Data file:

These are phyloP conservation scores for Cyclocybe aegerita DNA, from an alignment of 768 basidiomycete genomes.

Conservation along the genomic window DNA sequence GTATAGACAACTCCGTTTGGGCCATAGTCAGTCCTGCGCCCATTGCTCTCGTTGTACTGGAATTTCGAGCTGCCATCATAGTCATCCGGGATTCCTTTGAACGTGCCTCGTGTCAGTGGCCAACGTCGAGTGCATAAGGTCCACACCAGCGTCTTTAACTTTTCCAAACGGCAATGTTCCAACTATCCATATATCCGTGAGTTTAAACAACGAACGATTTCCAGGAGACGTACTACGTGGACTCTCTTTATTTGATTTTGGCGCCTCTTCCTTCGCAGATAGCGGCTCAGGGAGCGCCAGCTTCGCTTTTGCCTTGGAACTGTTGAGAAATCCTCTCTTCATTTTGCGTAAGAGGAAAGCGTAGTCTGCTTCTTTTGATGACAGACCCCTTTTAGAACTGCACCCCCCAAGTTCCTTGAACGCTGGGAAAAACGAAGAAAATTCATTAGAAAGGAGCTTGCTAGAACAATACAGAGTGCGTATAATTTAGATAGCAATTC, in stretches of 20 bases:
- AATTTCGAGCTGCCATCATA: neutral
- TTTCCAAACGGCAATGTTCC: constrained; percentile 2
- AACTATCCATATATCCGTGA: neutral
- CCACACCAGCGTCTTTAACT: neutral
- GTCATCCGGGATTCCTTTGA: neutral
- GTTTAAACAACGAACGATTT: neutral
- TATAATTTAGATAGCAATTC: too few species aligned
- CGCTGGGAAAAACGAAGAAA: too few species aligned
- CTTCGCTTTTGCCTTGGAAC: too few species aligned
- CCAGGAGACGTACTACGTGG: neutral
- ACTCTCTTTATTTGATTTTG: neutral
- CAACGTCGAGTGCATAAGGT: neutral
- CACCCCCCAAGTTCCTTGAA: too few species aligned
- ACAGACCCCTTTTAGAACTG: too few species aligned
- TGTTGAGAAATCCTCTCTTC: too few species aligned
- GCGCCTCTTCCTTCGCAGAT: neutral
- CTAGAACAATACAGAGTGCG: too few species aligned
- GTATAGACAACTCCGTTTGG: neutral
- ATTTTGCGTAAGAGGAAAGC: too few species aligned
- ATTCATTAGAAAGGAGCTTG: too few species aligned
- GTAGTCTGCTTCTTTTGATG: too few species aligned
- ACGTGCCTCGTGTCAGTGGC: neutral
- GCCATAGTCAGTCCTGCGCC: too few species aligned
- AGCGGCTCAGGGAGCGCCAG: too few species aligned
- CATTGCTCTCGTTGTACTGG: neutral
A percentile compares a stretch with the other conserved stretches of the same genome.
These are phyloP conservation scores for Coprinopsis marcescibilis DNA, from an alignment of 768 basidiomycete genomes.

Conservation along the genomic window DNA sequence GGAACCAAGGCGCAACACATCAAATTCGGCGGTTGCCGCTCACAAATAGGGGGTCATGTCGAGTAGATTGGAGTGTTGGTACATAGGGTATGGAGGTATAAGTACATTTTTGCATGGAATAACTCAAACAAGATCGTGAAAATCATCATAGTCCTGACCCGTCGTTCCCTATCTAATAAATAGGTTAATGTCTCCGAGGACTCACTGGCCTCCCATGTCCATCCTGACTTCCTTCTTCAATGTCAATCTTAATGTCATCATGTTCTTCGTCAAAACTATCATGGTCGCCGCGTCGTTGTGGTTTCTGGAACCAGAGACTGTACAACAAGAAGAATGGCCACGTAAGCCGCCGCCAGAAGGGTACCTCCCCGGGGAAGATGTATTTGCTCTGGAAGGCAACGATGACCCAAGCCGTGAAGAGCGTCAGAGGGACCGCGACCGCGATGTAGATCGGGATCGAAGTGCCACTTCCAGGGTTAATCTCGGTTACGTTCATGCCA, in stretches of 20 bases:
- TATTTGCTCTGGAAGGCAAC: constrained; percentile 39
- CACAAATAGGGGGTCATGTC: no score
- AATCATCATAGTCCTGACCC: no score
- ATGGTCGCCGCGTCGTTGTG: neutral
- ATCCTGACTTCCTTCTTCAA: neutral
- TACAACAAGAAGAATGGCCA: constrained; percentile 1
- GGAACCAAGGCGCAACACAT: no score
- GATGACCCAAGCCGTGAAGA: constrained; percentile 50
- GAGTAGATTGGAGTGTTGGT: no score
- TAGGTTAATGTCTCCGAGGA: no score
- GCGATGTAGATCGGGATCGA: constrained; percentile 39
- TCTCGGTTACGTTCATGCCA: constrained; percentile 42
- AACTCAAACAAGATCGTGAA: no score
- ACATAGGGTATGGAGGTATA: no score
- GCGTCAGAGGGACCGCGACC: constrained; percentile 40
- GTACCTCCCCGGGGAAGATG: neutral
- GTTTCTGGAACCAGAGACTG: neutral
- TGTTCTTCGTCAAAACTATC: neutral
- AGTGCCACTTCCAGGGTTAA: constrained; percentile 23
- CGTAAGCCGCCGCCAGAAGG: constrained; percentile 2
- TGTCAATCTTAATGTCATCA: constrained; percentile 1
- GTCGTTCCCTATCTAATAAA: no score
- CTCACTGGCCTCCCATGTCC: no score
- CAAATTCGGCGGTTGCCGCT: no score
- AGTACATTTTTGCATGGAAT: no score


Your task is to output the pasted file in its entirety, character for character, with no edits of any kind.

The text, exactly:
These are phyloP conservation scores for Cyclocybe aegerita DNA, from an alignment of 768 basidiomycete genomes.

Conservation along the genomic window DNA sequence GTATAGACAACTCCGTTTGGGCCATAGTCAGTCCTGCGCCCATTGCTCTCGTTGTACTGGAATTTCGAGCTGCCATCATAGTCATCCGGGATTCCTTTGAACGTGCCTCGTGTCAGTGGCCAACGTCGAGTGCATAAGGTCCACACCAGCGTCTTTAACTTTTCCAAACGGCAATGTTCCAACTATCCATATATCCGTGAGTTTAAACAACGAACGATTTCCAGGAGACGTACTACGTGGACTCTCTTTATTTGATTTTGGCGCCTCTTCCTTCGCAGATAGCGGCTCAGGGAGCGCCAGCTTCGCTTTTGCCTTGGAACTGTTGAGAAATCCTCTCTTCATTTTGCGTAAGAGGAAAGCGTAGTCTGCTTCTTTTGATGACAGACCCCTTTTAGAACTGCACCCCCCAAGTTCCTTGAACGCTGGGAAAAACGAAGAAAATTCATTAGAAAGGAGCTTGCTAGAACAATACAGAGTGCGTATAATTTAGATAGCAATTC, in stretches of 20 bases:
- AATTTCGAGCTGCCATCATA: neutral
- TTTCCAAACGGCAATGTTCC: constrained; percentile 2
- AACTATCCATATATCCGTGA: neutral
- CCACACCAGCGTCTTTAACT: neutral
- GTCATCCGGGATTCCTTTGA: neutral
- GTTTAAACAACGAACGATTT: neutral
- TATAATTTAGATAGCAATTC: too few species aligned
- CGCTGGGAAAAACGAAGAAA: too few species aligned
- CTTCGCTTTTGCCTTGGAAC: too few species aligned
- CCAGGAGACGTACTACGTGG: neutral
- ACTCTCTTTATTTGATTTTG: neutral
- CAACGTCGAGTGCATAAGGT: neutral
- CACCCCCCAAGTTCCTTGAA: too few species aligned
- ACAGACCCCTTTTAGAACTG: too few species aligned
- TGTTGAGAAATCCTCTCTTC: too few species aligned
- GCGCCTCTTCCTTCGCAGAT: neutral
- CTAGAACAATACAGAGTGCG: too few species aligned
- GTATAGACAACTCCGTTTGG: neutral
- ATTTTGCGTAAGAGGAAAGC: too few species aligned
- ATTCATTAGAAAGGAGCTTG: too few species aligned
- GTAGTCTGCTTCTTTTGATG: too few species aligned
- ACGTGCCTCGTGTCAGTGGC: neutral
- GCCATAGTCAGTCCTGCGCC: too few species aligned
- AGCGGCTCAGGGAGCGCCAG: too few species aligned
- CATTGCTCTCGTTGTACTGG: neutral
A percentile compares a stretch with the other conserved stretches of the same genome.
These are phyloP conservation scores for Coprinopsis marcescibilis DNA, from an alignment of 768 basidiomycete genomes.

Conservation along the genomic window DNA sequence GGAACCAAGGCGCAACACATCAAATTCGGCGGTTGCCGCTCACAAATAGGGGGTCATGTCGAGTAGATTGGAGTGTTGGTACATAGGGTATGGAGGTATAAGTACATTTTTGCATGGAATAACTCAAACAAGATCGTGAAAATCATCATAGTCCTGACCCGTCGTTCCCTATCTAATAAATAGGTTAATGTCTCCGAGGACTCACTGGCCTCCCATGTCCATCCTGACTTCCTTCTTCAATGTCAATCTTAATGTCATCATGTTCTTCGTCAAAACTATCATGGTCGCCGCGTCGTTGTGGTTTCTGGAACCAGAGACTGTACAACAAGAAGAATGGCCACGTAAGCCGCCGCCAGAAGGGTACCTCCCCGGGGAAGATGTATTTGCTCTGGAAGGCAACGATGACCCAAGCCGTGAAGAGCGTCAGAGGGACCGCGACCGCGATGTAGATCGGGATCGAAGTGCCACTTCCAGGGTTAATCTCGGTTACGTTCATGCCA, in stretches of 20 bases:
- TATTTGCTCTGGAAGGCAAC: constrained; percentile 39
- CACAAATAGGGGGTCATGTC: no score
- AATCATCATAGTCCTGACCC: no score
- ATGGTCGCCGCGTCGTTGTG: neutral
- ATCCTGACTTCCTTCTTCAA: neutral
- TACAACAAGAAGAATGGCCA: constrained; percentile 1
- GGAACCAAGGCGCAACACAT: no score
- GATGACCCAAGCCGTGAAGA: constrained; percentile 50
- GAGTAGATTGGAGTGTTGGT: no score
- TAGGTTAATGTCTCCGAGGA: no score
- GCGATGTAGATCGGGATCGA: constrained; percentile 39
- TCTCGGTTACGTTCATGCCA: constrained; percentile 42
- AACTCAAACAAGATCGTGAA: no score
- ACATAGGGTATGGAGGTATA: no score
- GCGTCAGAGGGACCGCGACC: constrained; percentile 40
- GTACCTCCCCGGGGAAGATG: neutral
- GTTTCTGGAACCAGAGACTG: neutral
- TGTTCTTCGTCAAAACTATC: neutral
- AGTGCCACTTCCAGGGTTAA: constrained; percentile 23
- CGTAAGCCGCCGCCAGAAGG: constrained; percentile 2
- TGTCAATCTTAATGTCATCA: constrained; percentile 1
- GTCGTTCCCTATCTAATAAA: no score
- CTCACTGGCCTCCCATGTCC: no score
- CAAATTCGGCGGTTGCCGCT: no score
- AGTACATTTTTGCATGGAAT: no score